Have you ever wondered (or heard) that since alcohol is used to sterilize things outside your body, it might also help fight infections inside your body? The reality is that it’s not true. Drinking alcohol once you are sick will not wipe out the virus. In fact, drinking alcohol in an attempt to treat a cold could lead to dehydration, worsen your symptoms of congestion and may interact with certain medications. However, a daily drink might make you less likely to get sick in the first place. “Some studies show that regular and moderate consumption of alcohol may be associated with lower prevalence of the common cold,” says Jackie Newgent, RDN. Moderate alcohol intake is generally defined as up to one drink a day for women and up to two drinks a day for men.
Yes, there is science behind the age-old adage that chicken soup helps cure the common cold! At the most basic level, the warm liquid is hydrating, helps loosen mucus and eases sore throats. In addition, preliminary research shows the ingredients in chicken soup may have unique medicinal properties. “A study conducted at the University of Nebraska Medical Center found something more: The broth, vegetables and chicken in a soup tested in a lab all showed anti-inflammatory properties. The researchers studied the movement of neutrophils (white blood cells) and found they were reduced by chicken soup, suggesting the soup might have an anti-inflammatory effect, which may ease symptoms and shorten upper respiratory tract infections,” says Caroline Kaufman, M.S., RDN. Known as “Grandma’s Soup,” the recipe used in the study includes chicken, onions, sweet potatoes, parsnips, turnips, carrots, celery stems, parsley, salt and pepper.
CITRUS FRUITS WITH PEEL
Since citrus fruits are packed with vitamin C, enjoying them regularly is a good idea to keep your immune system running strong. One medium orange provides 117 percent of your daily value for vitamin C. “Antioxidants like vitamin C boost immunity by fighting cell-damaging free radicals,” says Caroline Kaufman, M.S., RDN. But when it comes to citrus fruits, there may be an added benefit for those suffering from severe colds. “A natural chemical found in citrus fruit peels, limonene, could play a potential role in the treatment of bronchitis, though more research in this area is needed,” says Jackie Newgent, RDN. Preliminary data also show that limonene may help fight cancer and aid in weight loss. An easy way to include the citrus peel in your diet is to make a citrusy vinaigrette: “Whisk together fresh orange juice and a generous pinch of grated orange peel (zest) with olive oil and a squirt of lemon juice,” suggests Newgent.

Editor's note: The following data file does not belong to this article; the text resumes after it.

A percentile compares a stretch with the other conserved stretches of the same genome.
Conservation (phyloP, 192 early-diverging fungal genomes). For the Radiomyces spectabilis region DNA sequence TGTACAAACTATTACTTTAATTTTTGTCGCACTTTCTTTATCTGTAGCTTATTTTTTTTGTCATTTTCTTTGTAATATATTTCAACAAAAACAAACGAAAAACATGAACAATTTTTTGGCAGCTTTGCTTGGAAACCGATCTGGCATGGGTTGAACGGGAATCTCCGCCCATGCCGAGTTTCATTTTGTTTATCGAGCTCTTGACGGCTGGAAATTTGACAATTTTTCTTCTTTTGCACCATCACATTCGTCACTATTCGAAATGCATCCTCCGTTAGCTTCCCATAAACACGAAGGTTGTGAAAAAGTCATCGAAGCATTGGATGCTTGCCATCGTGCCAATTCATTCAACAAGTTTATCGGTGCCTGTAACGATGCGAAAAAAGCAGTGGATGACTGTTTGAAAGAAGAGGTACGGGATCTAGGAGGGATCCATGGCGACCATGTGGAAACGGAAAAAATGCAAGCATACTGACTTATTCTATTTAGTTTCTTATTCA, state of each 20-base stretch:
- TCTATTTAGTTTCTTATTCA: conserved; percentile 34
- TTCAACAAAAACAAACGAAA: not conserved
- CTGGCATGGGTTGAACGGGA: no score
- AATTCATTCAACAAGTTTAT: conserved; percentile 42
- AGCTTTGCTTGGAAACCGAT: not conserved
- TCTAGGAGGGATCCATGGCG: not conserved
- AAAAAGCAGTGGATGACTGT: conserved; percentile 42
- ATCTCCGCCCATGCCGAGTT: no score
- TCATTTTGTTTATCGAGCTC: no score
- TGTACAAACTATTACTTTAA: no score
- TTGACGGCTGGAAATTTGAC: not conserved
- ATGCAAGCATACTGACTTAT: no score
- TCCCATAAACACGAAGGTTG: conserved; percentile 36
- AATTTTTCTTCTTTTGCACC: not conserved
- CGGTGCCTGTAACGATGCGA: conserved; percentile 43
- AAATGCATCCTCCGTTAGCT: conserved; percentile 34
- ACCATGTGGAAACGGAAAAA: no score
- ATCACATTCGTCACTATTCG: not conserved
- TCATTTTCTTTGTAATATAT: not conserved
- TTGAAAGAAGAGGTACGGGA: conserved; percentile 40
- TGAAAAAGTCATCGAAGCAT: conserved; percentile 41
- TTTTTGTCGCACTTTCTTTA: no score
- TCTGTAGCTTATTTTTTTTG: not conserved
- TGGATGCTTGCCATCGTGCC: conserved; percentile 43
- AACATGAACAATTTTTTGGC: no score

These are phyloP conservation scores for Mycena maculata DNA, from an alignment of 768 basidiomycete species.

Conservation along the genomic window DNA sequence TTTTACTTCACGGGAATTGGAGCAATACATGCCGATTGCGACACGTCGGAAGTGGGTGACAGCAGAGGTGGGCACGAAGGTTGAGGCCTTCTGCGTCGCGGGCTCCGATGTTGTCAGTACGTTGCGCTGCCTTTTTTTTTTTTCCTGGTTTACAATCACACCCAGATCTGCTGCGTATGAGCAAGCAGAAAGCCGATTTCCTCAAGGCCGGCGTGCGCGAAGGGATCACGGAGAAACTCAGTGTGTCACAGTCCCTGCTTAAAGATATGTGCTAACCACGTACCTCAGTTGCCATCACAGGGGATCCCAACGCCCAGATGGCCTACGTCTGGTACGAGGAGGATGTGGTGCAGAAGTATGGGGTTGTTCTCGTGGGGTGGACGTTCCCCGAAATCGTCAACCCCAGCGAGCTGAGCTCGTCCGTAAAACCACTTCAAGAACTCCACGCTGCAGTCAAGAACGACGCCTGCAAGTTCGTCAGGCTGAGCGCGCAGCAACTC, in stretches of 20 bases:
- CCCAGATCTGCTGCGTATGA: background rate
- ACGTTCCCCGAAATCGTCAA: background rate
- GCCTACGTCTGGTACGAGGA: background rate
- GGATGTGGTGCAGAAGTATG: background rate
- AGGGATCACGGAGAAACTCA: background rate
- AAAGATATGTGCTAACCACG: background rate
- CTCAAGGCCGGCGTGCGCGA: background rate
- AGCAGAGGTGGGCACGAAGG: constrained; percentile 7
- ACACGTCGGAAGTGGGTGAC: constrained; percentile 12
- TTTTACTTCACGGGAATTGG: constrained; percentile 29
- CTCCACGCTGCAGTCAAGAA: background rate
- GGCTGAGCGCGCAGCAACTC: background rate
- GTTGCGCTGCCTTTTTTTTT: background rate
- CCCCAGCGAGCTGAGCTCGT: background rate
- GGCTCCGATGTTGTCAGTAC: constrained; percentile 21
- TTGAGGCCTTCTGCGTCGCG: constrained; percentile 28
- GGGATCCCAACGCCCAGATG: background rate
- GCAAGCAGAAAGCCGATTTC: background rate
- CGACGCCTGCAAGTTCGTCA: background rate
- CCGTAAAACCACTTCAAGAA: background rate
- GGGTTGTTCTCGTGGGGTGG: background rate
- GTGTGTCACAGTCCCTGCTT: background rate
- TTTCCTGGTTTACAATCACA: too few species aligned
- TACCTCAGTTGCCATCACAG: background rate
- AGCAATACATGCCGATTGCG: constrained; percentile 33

Whether you prefer it in your holiday cookies or your beef-and-broccoli stir-fry, ginger is a versatile spice with one of the longest medicinal histories. For more than 2,000 years Eastern medicine has recommended ginger to help cure and prevent numerous health conditions. “Ginger has been recommended to cold-sufferers for thousands of years in Japan, China and in Ayurvedic medicine. Ginger tea is thought to be helpful at the beginning of a cold with no fever, and it may also help with nausea. Plus, having a warm cup of fresh ginger tea with honey and lemon juice can be a soothing way to loosen mucus and ease discomfort and nausea,” says Caroline Kaufman, M.S., RDN, a Los Angeles-based nutrition expert and health blogger at Caroline Kaufman Nutrition. While ginger has been shown to help with pregnancy-related nausea, talk to your health care professional before consuming it to find out what is advised for you.